Hungarian regular verbs have two conjugations in the present tense – one when followed by a definite direct object (Kérem ezt az almát – I want this apple) and one for the other lot (Kérek almát – I want an apple). Like the other Uralic languages, it has no construction for 'to have', but to say 'I have X' uses 'my X is to me' (Nekem van időm – I have time). It also has a bunch of 'cases', or rather suffixes used to describe the various positions a noun or an adjective or a pronoun take within a sentence; such as a házban – in the house; a házba – into the house; a házból – from the house.
Hungarians being the polite people they are, you'll hear jó napot which means 'good day/afternoon' pretty much everywhere and often extended to jó napot kivánok ('I wish a good day/afternoon'), whereas women (and older people) are still greeted with kézet csókolom ('I kiss the hand'). Goodbye is the somewhat bumpy viszontlátásra, often shortened to viszlát, and 'I love you' is szeretlek. Hungarians pronounce the 'sz' as the s in the English word 'sun', and their 's' as sh in the English word 'shoe'.And if you're looking for something to take back home with you, make it powdered red pepper (füszerpaprika).
The photo of the Hungarian-language tourist attractions sign from Budapest was taken by Molly E. Holzschlag and is used under a Creative Commons license. On Flickr, someone made a quite amusing comment about the photo: "Thank God they have pictures!"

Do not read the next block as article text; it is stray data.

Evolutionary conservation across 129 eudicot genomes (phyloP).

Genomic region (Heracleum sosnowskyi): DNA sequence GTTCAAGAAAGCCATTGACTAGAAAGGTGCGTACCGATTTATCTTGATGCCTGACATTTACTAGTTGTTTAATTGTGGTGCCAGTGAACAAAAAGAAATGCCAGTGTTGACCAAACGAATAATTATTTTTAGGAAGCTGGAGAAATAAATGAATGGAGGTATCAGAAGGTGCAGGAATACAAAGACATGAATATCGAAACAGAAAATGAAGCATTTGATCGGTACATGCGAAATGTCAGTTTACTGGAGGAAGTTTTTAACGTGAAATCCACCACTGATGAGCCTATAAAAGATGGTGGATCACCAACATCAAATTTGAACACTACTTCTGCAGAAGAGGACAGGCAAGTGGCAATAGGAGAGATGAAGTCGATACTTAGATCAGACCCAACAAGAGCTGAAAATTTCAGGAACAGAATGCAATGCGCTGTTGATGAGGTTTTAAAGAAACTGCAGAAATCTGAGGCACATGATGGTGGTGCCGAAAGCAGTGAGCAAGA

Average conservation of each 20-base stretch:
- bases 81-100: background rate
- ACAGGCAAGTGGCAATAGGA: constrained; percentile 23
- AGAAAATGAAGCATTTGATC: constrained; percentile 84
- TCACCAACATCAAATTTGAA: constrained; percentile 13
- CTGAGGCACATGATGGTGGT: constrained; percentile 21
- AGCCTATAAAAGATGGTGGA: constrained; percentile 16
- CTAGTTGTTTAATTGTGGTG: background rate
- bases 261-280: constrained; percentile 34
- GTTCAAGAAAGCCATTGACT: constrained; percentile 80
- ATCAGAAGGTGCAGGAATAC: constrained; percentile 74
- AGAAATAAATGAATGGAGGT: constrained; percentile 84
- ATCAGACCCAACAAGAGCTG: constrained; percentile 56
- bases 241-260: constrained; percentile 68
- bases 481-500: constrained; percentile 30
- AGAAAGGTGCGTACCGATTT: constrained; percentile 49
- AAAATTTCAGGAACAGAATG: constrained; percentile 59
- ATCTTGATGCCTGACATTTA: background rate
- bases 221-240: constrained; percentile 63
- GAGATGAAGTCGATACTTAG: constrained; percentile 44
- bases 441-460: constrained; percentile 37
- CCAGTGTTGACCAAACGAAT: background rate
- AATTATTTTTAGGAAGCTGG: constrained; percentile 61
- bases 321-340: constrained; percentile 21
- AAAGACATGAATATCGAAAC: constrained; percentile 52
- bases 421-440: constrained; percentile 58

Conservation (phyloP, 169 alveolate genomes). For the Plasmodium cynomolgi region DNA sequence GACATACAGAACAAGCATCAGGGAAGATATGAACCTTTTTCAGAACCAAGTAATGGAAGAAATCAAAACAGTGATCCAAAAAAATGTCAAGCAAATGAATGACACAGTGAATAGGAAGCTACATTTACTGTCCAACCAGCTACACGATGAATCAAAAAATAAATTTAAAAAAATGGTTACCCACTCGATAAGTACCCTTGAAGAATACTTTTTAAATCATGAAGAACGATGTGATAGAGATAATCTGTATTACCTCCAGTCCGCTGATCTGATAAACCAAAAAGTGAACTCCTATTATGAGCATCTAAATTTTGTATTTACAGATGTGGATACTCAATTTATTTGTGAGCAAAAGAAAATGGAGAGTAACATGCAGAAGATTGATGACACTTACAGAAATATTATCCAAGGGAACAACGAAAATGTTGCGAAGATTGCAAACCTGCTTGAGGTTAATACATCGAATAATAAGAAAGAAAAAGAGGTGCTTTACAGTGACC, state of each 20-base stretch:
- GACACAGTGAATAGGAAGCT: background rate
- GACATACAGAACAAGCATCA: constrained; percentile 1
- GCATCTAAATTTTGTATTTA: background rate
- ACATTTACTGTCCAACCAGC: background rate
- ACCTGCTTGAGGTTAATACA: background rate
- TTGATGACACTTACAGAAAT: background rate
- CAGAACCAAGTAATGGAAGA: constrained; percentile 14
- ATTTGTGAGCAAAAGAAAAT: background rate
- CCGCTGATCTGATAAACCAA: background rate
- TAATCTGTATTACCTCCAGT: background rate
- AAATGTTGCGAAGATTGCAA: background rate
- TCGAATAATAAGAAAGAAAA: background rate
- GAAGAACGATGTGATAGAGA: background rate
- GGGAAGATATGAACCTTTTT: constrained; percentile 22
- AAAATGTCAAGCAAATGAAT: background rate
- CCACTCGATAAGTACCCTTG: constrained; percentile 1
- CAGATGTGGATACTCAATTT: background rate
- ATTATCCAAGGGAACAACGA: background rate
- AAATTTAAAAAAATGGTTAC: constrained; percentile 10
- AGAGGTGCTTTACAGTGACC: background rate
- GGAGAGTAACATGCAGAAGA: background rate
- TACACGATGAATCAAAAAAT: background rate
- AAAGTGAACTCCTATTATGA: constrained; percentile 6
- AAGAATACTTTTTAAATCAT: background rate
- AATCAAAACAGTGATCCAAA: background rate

Monday, September 10, 2007
Nevertheless, I ended up being the only person on the bus - in fact, on all the busses - that was capable of any level of decent Hungarian (which is, at times, a ridiculously complicated but extremely loveable language), so I went from my bus to other bus to police car to my bus to border police car to other bus to police station to my bus, involving some violent fans, endless stops and dodgy border crossings. But we made it and now - as I'm up and running - I'm back to this blog.
Viszontlátasra everyone - and do stay tuned.
Saturday, August 25, 2007
Dino has stumbled upon an image on the web that he wanted to share with me, and I'm sharing it with all of you: it may not be painstakingly accurate but it's pretty interesting particularly if you find precise data unnecessary. Do take a look at http://www.popamericana.com/%21/Alphabet%20Evolution.gif in case you want to see how we went from Phoenician to Times New Roman.
So - off to bed now. Head ööd, everyone!
Friday, August 24, 2007
Although only about 3% of the Island's population speak Jèrriais every day, there's reason for optimism: the census figure has indeed increased, particularly regarding children who speak it. There is government support for it and some signs in Jersey, as the one here, from Jersey Airport (from Wikipedia), are bilingual in English and Jèrriais. Jersey being a (British) Crown dependency, English is the main language on the island, having replaced French in the 19th century.